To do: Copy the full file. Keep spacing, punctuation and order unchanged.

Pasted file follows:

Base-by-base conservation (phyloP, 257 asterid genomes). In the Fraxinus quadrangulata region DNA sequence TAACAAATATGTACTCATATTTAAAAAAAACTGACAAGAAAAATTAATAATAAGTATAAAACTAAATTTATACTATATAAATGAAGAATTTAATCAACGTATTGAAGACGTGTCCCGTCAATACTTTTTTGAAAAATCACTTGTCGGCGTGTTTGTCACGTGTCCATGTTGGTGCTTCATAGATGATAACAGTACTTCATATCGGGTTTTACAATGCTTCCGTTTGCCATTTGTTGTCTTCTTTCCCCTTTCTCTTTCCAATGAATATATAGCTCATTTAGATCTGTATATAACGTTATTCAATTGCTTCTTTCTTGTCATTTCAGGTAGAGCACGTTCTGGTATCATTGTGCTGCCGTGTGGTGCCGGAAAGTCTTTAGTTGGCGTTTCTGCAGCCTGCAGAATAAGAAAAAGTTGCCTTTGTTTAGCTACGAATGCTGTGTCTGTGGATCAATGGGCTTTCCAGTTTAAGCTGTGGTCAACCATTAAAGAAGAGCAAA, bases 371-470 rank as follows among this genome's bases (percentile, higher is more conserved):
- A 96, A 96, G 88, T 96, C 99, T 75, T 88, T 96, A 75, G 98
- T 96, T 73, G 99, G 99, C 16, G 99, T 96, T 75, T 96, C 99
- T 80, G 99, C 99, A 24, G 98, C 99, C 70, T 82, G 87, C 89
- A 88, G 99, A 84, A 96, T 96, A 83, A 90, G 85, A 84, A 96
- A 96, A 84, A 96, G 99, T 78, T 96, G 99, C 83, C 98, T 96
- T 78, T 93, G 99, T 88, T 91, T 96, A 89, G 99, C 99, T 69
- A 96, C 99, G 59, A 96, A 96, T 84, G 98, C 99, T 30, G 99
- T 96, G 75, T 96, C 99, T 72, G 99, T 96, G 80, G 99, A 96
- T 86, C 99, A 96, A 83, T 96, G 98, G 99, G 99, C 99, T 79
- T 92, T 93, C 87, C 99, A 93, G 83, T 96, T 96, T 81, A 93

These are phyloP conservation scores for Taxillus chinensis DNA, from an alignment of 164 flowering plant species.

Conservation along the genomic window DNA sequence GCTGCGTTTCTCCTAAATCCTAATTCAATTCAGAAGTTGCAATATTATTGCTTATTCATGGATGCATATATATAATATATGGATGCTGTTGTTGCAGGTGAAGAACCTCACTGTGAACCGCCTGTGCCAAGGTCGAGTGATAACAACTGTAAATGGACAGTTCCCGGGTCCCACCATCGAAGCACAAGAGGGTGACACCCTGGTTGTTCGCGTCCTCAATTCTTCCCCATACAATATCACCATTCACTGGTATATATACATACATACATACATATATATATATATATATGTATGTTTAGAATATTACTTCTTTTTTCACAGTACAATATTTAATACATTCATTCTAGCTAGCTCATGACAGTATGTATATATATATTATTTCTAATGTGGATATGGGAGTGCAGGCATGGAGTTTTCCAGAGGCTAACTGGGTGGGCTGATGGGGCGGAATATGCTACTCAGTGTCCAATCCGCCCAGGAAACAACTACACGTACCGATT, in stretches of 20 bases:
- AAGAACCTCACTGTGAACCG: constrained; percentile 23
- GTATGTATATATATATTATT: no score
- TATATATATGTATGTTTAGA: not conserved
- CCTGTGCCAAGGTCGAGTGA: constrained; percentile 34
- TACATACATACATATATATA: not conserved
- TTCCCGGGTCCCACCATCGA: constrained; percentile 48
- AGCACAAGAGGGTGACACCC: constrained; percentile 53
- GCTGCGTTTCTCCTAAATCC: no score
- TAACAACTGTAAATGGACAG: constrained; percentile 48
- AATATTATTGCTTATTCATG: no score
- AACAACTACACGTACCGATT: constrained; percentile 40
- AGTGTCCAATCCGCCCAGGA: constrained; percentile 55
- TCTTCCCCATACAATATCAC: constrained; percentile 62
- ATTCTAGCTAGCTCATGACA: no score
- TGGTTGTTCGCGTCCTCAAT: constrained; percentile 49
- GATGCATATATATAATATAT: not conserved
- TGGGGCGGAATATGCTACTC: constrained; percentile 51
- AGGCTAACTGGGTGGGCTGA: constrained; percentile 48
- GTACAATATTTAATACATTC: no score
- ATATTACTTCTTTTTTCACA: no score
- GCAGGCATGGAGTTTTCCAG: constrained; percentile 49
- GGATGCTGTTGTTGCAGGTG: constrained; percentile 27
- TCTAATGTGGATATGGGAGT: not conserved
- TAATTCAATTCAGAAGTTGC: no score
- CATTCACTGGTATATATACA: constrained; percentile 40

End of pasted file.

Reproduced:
Base-by-base conservation (phyloP, 257 asterid genomes). In the Fraxinus quadrangulata region DNA sequence TAACAAATATGTACTCATATTTAAAAAAAACTGACAAGAAAAATTAATAATAAGTATAAAACTAAATTTATACTATATAAATGAAGAATTTAATCAACGTATTGAAGACGTGTCCCGTCAATACTTTTTTGAAAAATCACTTGTCGGCGTGTTTGTCACGTGTCCATGTTGGTGCTTCATAGATGATAACAGTACTTCATATCGGGTTTTACAATGCTTCCGTTTGCCATTTGTTGTCTTCTTTCCCCTTTCTCTTTCCAATGAATATATAGCTCATTTAGATCTGTATATAACGTTATTCAATTGCTTCTTTCTTGTCATTTCAGGTAGAGCACGTTCTGGTATCATTGTGCTGCCGTGTGGTGCCGGAAAGTCTTTAGTTGGCGTTTCTGCAGCCTGCAGAATAAGAAAAAGTTGCCTTTGTTTAGCTACGAATGCTGTGTCTGTGGATCAATGGGCTTTCCAGTTTAAGCTGTGGTCAACCATTAAAGAAGAGCAAA, bases 371-470 rank as follows among this genome's bases (percentile, higher is more conserved):
- A 96, A 96, G 88, T 96, C 99, T 75, T 88, T 96, A 75, G 98
- T 96, T 73, G 99, G 99, C 16, G 99, T 96, T 75, T 96, C 99
- T 80, G 99, C 99, A 24, G 98, C 99, C 70, T 82, G 87, C 89
- A 88, G 99, A 84, A 96, T 96, A 83, A 90, G 85, A 84, A 96
- A 96, A 84, A 96, G 99, T 78, T 96, G 99, C 83, C 98, T 96
- T 78, T 93, G 99, T 88, T 91, T 96, A 89, G 99, C 99, T 69
- A 96, C 99, G 59, A 96, A 96, T 84, G 98, C 99, T 30, G 99
- T 96, G 75, T 96, C 99, T 72, G 99, T 96, G 80, G 99, A 96
- T 86, C 99, A 96, A 83, T 96, G 98, G 99, G 99, C 99, T 79
- T 92, T 93, C 87, C 99, A 93, G 83, T 96, T 96, T 81, A 93

These are phyloP conservation scores for Taxillus chinensis DNA, from an alignment of 164 flowering plant species.

Conservation along the genomic window DNA sequence GCTGCGTTTCTCCTAAATCCTAATTCAATTCAGAAGTTGCAATATTATTGCTTATTCATGGATGCATATATATAATATATGGATGCTGTTGTTGCAGGTGAAGAACCTCACTGTGAACCGCCTGTGCCAAGGTCGAGTGATAACAACTGTAAATGGACAGTTCCCGGGTCCCACCATCGAAGCACAAGAGGGTGACACCCTGGTTGTTCGCGTCCTCAATTCTTCCCCATACAATATCACCATTCACTGGTATATATACATACATACATACATATATATATATATATATGTATGTTTAGAATATTACTTCTTTTTTCACAGTACAATATTTAATACATTCATTCTAGCTAGCTCATGACAGTATGTATATATATATTATTTCTAATGTGGATATGGGAGTGCAGGCATGGAGTTTTCCAGAGGCTAACTGGGTGGGCTGATGGGGCGGAATATGCTACTCAGTGTCCAATCCGCCCAGGAAACAACTACACGTACCGATT, in stretches of 20 bases:
- AAGAACCTCACTGTGAACCG: constrained; percentile 23
- GTATGTATATATATATTATT: no score
- TATATATATGTATGTTTAGA: not conserved
- CCTGTGCCAAGGTCGAGTGA: constrained; percentile 34
- TACATACATACATATATATA: not conserved
- TTCCCGGGTCCCACCATCGA: constrained; percentile 48
- AGCACAAGAGGGTGACACCC: constrained; percentile 53
- GCTGCGTTTCTCCTAAATCC: no score
- TAACAACTGTAAATGGACAG: constrained; percentile 48
- AATATTATTGCTTATTCATG: no score
- AACAACTACACGTACCGATT: constrained; percentile 40
- AGTGTCCAATCCGCCCAGGA: constrained; percentile 55
- TCTTCCCCATACAATATCAC: constrained; percentile 62
- ATTCTAGCTAGCTCATGACA: no score
- TGGTTGTTCGCGTCCTCAAT: constrained; percentile 49
- GATGCATATATATAATATAT: not conserved
- TGGGGCGGAATATGCTACTC: constrained; percentile 51
- AGGCTAACTGGGTGGGCTGA: constrained; percentile 48
- GTACAATATTTAATACATTC: no score
- ATATTACTTCTTTTTTCACA: no score
- GCAGGCATGGAGTTTTCCAG: constrained; percentile 49
- GGATGCTGTTGTTGCAGGTG: constrained; percentile 27
- TCTAATGTGGATATGGGAGT: not conserved
- TAATTCAATTCAGAAGTTGC: no score
- CATTCACTGGTATATATACA: constrained; percentile 40